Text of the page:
Center for Primary Care Warns Against Signs of Seasonal Depression

Seasonal Depression typically begins in fall and ends in spring.

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Evans, GA (PRWEB) December 20, 2013

Seasonal depression, often called seasonal affective disorder (SAD), occurs each year at the same time, usually starting in fall, worsening in winter, and ending in spring. It is more than just "the winter blues" or "cabin fever." A rare form of SAD, known as "summer depression," begins in late spring or early summer and ends in fall. The Center for Primary Care is reminding people of the usual signs when someone is suffering from SAD.

People who suffer from SAD have many of the common signs of depression, including sadness, anxiety, irritability, a loss of interest in their usual activities, an inability to concentrate, extreme fatigue and lack of energy, a “leaden” sensation in the limbs, an increased need for sleep, a craving for carbohydrates and an accompanying weight gain.

Though the exact cause of SAD is not known, the evidence to date strongly suggests that—for those with an inherent vulnerability—it’s triggered by changes in the availability of sunlight. One theory is that with decreased exposure to sunlight, the internal biological clock that regulates mood, sleep, and hormones is shifted. Exposure to light may reset the biological clock.

Another theory is that brain chemicals that transmit information between nerves, called neurotransmitters (eg. serotonin), may be altered in individuals with SAD. It is believed that exposure to light can correct these imbalances.

It is very important that someone who may be suffering from SAD not diagnose themselves. If experiencing symptoms of depression, see a doctor for a thorough assessment. Sometimes physical problems can cause depression. Other times however, symptoms of SAD are part of a more complex psychiatric problem.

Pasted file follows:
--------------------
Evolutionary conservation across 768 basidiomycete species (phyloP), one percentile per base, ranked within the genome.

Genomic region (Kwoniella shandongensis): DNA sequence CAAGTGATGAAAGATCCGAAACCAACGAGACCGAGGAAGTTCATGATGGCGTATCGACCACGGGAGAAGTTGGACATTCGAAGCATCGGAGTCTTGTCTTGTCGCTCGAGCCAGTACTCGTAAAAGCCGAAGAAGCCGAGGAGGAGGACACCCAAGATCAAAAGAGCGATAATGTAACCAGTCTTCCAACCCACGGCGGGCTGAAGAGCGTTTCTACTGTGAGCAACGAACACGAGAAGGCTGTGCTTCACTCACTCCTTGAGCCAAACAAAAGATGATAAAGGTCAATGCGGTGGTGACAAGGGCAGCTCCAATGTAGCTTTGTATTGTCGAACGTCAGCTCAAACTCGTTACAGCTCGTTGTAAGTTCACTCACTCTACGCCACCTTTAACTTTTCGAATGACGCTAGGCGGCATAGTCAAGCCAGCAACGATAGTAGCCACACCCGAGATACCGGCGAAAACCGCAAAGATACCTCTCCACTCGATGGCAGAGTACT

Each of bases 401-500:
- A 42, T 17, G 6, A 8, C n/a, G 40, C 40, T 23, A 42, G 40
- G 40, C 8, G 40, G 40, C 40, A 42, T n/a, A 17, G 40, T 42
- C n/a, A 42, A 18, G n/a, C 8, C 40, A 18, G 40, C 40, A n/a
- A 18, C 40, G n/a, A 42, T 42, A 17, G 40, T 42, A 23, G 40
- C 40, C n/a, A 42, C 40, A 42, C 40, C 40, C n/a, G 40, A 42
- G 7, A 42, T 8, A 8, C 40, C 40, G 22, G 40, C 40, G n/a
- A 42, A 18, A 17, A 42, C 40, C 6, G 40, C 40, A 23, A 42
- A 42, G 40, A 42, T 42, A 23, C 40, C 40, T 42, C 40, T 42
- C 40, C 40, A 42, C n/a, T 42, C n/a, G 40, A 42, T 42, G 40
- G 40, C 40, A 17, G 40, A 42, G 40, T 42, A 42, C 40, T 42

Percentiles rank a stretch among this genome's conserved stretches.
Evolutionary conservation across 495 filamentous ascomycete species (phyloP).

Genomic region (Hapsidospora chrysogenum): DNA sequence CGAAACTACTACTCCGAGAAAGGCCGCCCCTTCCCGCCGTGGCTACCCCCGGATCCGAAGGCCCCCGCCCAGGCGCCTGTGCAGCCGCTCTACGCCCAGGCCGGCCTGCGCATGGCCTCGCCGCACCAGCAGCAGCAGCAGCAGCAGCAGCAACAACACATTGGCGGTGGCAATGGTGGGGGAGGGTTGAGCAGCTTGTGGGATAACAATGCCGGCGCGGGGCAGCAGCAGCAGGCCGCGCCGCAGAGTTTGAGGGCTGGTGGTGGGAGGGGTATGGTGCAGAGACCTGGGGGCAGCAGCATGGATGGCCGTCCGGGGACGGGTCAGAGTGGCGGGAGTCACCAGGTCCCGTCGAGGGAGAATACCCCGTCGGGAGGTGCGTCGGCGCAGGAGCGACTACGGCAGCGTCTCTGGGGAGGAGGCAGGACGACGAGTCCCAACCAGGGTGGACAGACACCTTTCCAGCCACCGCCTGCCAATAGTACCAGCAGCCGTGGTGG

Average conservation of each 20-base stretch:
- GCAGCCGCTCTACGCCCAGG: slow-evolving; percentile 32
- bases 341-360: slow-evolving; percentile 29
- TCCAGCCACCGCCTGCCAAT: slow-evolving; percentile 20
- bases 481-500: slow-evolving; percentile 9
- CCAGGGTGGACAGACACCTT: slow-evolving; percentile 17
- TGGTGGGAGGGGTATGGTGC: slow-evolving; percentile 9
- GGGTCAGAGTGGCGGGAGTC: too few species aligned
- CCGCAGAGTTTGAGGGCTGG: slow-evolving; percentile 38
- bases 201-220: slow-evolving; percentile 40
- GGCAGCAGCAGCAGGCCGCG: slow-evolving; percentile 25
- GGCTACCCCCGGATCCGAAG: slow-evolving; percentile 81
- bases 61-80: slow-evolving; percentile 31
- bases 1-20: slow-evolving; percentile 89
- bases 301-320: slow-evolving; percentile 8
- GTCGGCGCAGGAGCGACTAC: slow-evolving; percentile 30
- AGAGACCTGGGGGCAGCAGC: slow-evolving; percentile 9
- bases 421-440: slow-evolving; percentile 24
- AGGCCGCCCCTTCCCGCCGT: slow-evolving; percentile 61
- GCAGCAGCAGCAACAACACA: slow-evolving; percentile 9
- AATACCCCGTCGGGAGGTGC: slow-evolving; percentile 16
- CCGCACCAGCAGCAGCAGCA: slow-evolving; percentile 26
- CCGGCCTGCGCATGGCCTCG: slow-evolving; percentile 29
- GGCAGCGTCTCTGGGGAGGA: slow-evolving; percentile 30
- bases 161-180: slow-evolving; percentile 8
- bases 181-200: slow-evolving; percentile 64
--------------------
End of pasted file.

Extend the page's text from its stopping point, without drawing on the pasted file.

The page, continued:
Research now shows that phototherapy, also known as bright light therapy, is an effective treatment for SAD. Sometimes, antidepressant medication is used alone or in combination with light therapy. Spending time outdoors during the day can be helpful, as well as maximizing the amount of sunlight received at home and in the office.
<br>About the company:<br>Center for Primary Care has been a leader in family medicine for families of the CSRA since 1993. The family medical practice features 27 family doctors, and seven existing locations throughout the Augusta, GA area. The primary care facility offers convenient office hours that include weekday evenings as well as weekend acute care.

CPC provides patients of all ages with the most accessible, convenient, personal healthcare available in a family practice. Among the many services offered include routine evaluations, physical exams by a family physician, diagnostic imaging, and preventative care. Listings for all seven locations, including specific physicians, directions, and hours of operations can be found on the Center for Primary Care’s website. For more information visit their website at http://www.cpcfamilymed.com.


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